Other medicines—Although certain medicines should not be used together at all, in other cases two different medicines may be used together even if an interaction might occur. In these cases, your doctor may want to change the dose, or other precautions may be necessary. When you are taking epoetin, it is important that your health care professional know if you are taking any other prescription or nonprescription (over-the-counter [OTC]) medicine.

Other medical problems—The presence of other medical problems may affect the use of epoetin. Make sure you tell your doctor if you have any other medical problems, especially:

  • Aluminum poisoning
  • Blood clots (history of) or other problems with the blood or
  • Folic acid, iron, or vitamin B12 deficiencies
  • Heart or blood vessel disease or
  • High blood pressure—The chance of side effects may be increased
  • Infection, inflammation, or cancer
  • Bone problems or
  • Porphyrin (red blood cell pigment) metabolism disorder—Symptoms include change in color of urine, increased sun sensitivity, abdominal pain, and nerve swelling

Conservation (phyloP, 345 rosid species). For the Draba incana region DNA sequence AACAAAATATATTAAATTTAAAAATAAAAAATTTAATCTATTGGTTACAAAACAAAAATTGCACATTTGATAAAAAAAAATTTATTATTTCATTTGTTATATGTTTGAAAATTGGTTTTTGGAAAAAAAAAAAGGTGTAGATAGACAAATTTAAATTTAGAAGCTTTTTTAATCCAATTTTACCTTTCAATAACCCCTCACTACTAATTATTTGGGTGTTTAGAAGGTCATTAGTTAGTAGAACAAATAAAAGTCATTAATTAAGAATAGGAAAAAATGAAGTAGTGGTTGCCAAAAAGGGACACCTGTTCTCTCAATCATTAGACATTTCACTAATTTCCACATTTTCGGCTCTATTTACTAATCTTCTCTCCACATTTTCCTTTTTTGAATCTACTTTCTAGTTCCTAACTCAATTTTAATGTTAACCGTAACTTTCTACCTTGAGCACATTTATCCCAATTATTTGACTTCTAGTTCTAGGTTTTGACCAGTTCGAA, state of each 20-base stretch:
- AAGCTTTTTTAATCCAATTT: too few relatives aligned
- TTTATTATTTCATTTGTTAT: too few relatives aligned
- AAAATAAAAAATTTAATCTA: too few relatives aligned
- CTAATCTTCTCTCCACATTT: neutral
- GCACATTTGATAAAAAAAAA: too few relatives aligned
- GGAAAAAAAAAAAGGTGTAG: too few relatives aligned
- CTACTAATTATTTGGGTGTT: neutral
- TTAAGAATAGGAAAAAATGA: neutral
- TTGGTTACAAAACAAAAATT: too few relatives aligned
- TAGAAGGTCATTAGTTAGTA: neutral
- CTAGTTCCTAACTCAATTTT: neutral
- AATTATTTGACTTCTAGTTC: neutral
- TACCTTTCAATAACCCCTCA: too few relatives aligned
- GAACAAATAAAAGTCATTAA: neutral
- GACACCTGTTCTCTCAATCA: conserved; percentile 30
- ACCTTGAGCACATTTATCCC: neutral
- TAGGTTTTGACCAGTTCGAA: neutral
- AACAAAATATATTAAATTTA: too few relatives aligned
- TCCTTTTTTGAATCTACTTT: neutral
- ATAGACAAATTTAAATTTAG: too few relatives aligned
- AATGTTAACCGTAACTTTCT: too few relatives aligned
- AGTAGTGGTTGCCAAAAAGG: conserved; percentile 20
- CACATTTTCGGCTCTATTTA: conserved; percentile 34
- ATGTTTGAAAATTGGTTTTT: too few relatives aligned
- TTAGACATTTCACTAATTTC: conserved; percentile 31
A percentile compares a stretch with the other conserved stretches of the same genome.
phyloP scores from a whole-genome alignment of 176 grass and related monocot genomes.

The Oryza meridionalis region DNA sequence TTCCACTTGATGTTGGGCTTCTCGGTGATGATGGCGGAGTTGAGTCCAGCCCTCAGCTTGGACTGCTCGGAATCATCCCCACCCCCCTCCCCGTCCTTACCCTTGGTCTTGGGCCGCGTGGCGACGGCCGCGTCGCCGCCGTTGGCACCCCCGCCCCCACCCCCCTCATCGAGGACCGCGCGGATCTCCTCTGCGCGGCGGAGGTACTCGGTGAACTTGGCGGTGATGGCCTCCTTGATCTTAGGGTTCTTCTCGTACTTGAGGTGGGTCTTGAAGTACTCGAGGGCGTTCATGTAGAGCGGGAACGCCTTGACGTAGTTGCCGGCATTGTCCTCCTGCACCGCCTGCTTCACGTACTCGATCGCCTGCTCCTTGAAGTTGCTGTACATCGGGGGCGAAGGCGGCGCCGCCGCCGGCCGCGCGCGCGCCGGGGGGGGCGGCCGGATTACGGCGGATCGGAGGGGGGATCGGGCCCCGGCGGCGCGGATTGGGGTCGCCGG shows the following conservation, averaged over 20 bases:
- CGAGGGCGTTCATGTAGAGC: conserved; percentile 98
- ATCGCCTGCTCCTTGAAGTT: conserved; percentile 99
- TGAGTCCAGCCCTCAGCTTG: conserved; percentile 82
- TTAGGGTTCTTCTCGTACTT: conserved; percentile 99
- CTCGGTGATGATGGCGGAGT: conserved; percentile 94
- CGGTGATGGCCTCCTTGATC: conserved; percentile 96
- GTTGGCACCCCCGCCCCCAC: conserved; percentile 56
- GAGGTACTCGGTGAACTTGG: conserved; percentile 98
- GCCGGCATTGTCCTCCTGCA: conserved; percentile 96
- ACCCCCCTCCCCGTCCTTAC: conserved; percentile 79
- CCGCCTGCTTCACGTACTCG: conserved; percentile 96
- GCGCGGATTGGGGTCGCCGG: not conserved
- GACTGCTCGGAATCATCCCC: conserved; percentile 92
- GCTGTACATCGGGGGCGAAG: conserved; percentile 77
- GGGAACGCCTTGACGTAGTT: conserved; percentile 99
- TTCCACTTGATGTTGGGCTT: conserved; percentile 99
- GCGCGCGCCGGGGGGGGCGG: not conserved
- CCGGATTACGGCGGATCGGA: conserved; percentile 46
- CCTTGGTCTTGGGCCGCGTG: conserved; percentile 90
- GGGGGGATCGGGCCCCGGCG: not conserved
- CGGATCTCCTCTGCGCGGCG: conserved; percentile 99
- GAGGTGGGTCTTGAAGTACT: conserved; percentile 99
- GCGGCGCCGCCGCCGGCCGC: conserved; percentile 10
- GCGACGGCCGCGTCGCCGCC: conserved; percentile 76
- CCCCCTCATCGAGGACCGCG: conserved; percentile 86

• Sickle cell anaemia - Epoetin may not work properly
  • Seizures (history of)—The chance of seizures may be increased

Precautions while using this medicine
Epoetin sometimes causes convulsions (seizures), especially during the first 90 days of treatment. During this time, it is best to avoid driving, operating heavy machinery, or other activities that could cause a serious injury if a seizure occurs while you are performing them. People with severe anemia usually feel very tired and sick. When epoetin begins to work, usually in about 6 weeks, most people start to feel better. Some people are able to be more active. However, epoetin only corrects anemia. It has no effect on kidney disease or any other medical problem that needs regular medical attention. Therefore, even if you are feeling much better, it is very important that you do not miss any appointments with your doctor or any dialysis treatments.